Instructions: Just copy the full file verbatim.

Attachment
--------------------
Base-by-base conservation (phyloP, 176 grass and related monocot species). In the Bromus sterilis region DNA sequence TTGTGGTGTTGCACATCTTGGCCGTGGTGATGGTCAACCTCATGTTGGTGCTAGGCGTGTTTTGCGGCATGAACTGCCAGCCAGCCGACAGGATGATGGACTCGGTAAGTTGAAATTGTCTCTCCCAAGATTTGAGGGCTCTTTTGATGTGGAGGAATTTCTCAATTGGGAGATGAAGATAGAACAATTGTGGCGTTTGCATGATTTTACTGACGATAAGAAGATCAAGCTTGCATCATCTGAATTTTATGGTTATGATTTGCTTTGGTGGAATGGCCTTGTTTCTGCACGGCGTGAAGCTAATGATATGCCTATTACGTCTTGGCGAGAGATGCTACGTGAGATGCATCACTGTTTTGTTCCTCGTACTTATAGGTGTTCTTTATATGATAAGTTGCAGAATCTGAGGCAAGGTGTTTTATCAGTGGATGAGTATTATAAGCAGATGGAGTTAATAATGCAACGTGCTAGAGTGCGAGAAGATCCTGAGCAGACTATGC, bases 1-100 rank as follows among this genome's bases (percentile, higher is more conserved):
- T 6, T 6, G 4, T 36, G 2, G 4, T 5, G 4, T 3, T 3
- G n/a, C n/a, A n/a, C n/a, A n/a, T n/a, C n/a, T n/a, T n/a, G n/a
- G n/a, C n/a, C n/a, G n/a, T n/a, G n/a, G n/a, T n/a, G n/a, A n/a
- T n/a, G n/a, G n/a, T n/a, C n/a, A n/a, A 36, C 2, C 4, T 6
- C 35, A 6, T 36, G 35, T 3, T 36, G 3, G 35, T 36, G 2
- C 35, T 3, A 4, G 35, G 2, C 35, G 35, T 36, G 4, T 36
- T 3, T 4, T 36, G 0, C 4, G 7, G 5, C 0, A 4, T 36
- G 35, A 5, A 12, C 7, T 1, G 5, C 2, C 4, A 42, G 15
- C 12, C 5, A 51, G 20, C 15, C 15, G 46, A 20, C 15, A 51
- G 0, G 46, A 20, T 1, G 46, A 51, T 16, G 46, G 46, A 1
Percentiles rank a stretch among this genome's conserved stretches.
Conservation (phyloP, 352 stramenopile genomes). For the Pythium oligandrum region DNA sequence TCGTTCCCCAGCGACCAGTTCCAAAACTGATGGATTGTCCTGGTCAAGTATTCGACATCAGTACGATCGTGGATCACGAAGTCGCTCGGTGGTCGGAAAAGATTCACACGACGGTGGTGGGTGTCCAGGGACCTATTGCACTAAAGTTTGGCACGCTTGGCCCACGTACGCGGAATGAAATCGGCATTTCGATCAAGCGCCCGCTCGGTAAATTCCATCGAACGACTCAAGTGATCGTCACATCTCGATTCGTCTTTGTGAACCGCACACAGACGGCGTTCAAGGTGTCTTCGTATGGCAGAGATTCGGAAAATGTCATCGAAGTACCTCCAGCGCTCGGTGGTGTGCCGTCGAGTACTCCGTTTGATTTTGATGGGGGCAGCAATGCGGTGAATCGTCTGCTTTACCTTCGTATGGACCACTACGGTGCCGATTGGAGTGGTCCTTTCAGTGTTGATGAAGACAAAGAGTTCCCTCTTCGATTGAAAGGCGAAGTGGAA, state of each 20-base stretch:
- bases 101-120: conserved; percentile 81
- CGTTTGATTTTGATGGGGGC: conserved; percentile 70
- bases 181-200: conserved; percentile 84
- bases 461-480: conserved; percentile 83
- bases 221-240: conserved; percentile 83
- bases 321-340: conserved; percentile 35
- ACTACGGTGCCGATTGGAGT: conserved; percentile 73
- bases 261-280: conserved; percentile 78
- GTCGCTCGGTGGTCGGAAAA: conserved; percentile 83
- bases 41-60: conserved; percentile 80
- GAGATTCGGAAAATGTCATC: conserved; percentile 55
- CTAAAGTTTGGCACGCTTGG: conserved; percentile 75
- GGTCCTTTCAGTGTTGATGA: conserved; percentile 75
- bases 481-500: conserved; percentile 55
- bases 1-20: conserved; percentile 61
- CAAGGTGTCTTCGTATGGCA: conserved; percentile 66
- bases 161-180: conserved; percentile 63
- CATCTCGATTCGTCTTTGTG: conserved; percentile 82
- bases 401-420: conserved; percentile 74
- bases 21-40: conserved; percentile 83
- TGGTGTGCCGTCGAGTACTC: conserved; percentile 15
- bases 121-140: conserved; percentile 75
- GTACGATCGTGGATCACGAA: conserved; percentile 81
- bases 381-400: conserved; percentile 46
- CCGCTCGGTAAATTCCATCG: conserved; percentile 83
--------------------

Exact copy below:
Base-by-base conservation (phyloP, 176 grass and related monocot species). In the Bromus sterilis region DNA sequence TTGTGGTGTTGCACATCTTGGCCGTGGTGATGGTCAACCTCATGTTGGTGCTAGGCGTGTTTTGCGGCATGAACTGCCAGCCAGCCGACAGGATGATGGACTCGGTAAGTTGAAATTGTCTCTCCCAAGATTTGAGGGCTCTTTTGATGTGGAGGAATTTCTCAATTGGGAGATGAAGATAGAACAATTGTGGCGTTTGCATGATTTTACTGACGATAAGAAGATCAAGCTTGCATCATCTGAATTTTATGGTTATGATTTGCTTTGGTGGAATGGCCTTGTTTCTGCACGGCGTGAAGCTAATGATATGCCTATTACGTCTTGGCGAGAGATGCTACGTGAGATGCATCACTGTTTTGTTCCTCGTACTTATAGGTGTTCTTTATATGATAAGTTGCAGAATCTGAGGCAAGGTGTTTTATCAGTGGATGAGTATTATAAGCAGATGGAGTTAATAATGCAACGTGCTAGAGTGCGAGAAGATCCTGAGCAGACTATGC, bases 1-100 rank as follows among this genome's bases (percentile, higher is more conserved):
- T 6, T 6, G 4, T 36, G 2, G 4, T 5, G 4, T 3, T 3
- G n/a, C n/a, A n/a, C n/a, A n/a, T n/a, C n/a, T n/a, T n/a, G n/a
- G n/a, C n/a, C n/a, G n/a, T n/a, G n/a, G n/a, T n/a, G n/a, A n/a
- T n/a, G n/a, G n/a, T n/a, C n/a, A n/a, A 36, C 2, C 4, T 6
- C 35, A 6, T 36, G 35, T 3, T 36, G 3, G 35, T 36, G 2
- C 35, T 3, A 4, G 35, G 2, C 35, G 35, T 36, G 4, T 36
- T 3, T 4, T 36, G 0, C 4, G 7, G 5, C 0, A 4, T 36
- G 35, A 5, A 12, C 7, T 1, G 5, C 2, C 4, A 42, G 15
- C 12, C 5, A 51, G 20, C 15, C 15, G 46, A 20, C 15, A 51
- G 0, G 46, A 20, T 1, G 46, A 51, T 16, G 46, G 46, A 1
Percentiles rank a stretch among this genome's conserved stretches.
Conservation (phyloP, 352 stramenopile genomes). For the Pythium oligandrum region DNA sequence TCGTTCCCCAGCGACCAGTTCCAAAACTGATGGATTGTCCTGGTCAAGTATTCGACATCAGTACGATCGTGGATCACGAAGTCGCTCGGTGGTCGGAAAAGATTCACACGACGGTGGTGGGTGTCCAGGGACCTATTGCACTAAAGTTTGGCACGCTTGGCCCACGTACGCGGAATGAAATCGGCATTTCGATCAAGCGCCCGCTCGGTAAATTCCATCGAACGACTCAAGTGATCGTCACATCTCGATTCGTCTTTGTGAACCGCACACAGACGGCGTTCAAGGTGTCTTCGTATGGCAGAGATTCGGAAAATGTCATCGAAGTACCTCCAGCGCTCGGTGGTGTGCCGTCGAGTACTCCGTTTGATTTTGATGGGGGCAGCAATGCGGTGAATCGTCTGCTTTACCTTCGTATGGACCACTACGGTGCCGATTGGAGTGGTCCTTTCAGTGTTGATGAAGACAAAGAGTTCCCTCTTCGATTGAAAGGCGAAGTGGAA, state of each 20-base stretch:
- bases 101-120: conserved; percentile 81
- CGTTTGATTTTGATGGGGGC: conserved; percentile 70
- bases 181-200: conserved; percentile 84
- bases 461-480: conserved; percentile 83
- bases 221-240: conserved; percentile 83
- bases 321-340: conserved; percentile 35
- ACTACGGTGCCGATTGGAGT: conserved; percentile 73
- bases 261-280: conserved; percentile 78
- GTCGCTCGGTGGTCGGAAAA: conserved; percentile 83
- bases 41-60: conserved; percentile 80
- GAGATTCGGAAAATGTCATC: conserved; percentile 55
- CTAAAGTTTGGCACGCTTGG: conserved; percentile 75
- GGTCCTTTCAGTGTTGATGA: conserved; percentile 75
- bases 481-500: conserved; percentile 55
- bases 1-20: conserved; percentile 61
- CAAGGTGTCTTCGTATGGCA: conserved; percentile 66
- bases 161-180: conserved; percentile 63
- CATCTCGATTCGTCTTTGTG: conserved; percentile 82
- bases 401-420: conserved; percentile 74
- bases 21-40: conserved; percentile 83
- TGGTGTGCCGTCGAGTACTC: conserved; percentile 15
- bases 121-140: conserved; percentile 75
- GTACGATCGTGGATCACGAA: conserved; percentile 81
- bases 381-400: conserved; percentile 46
- CCGCTCGGTAAATTCCATCG: conserved; percentile 83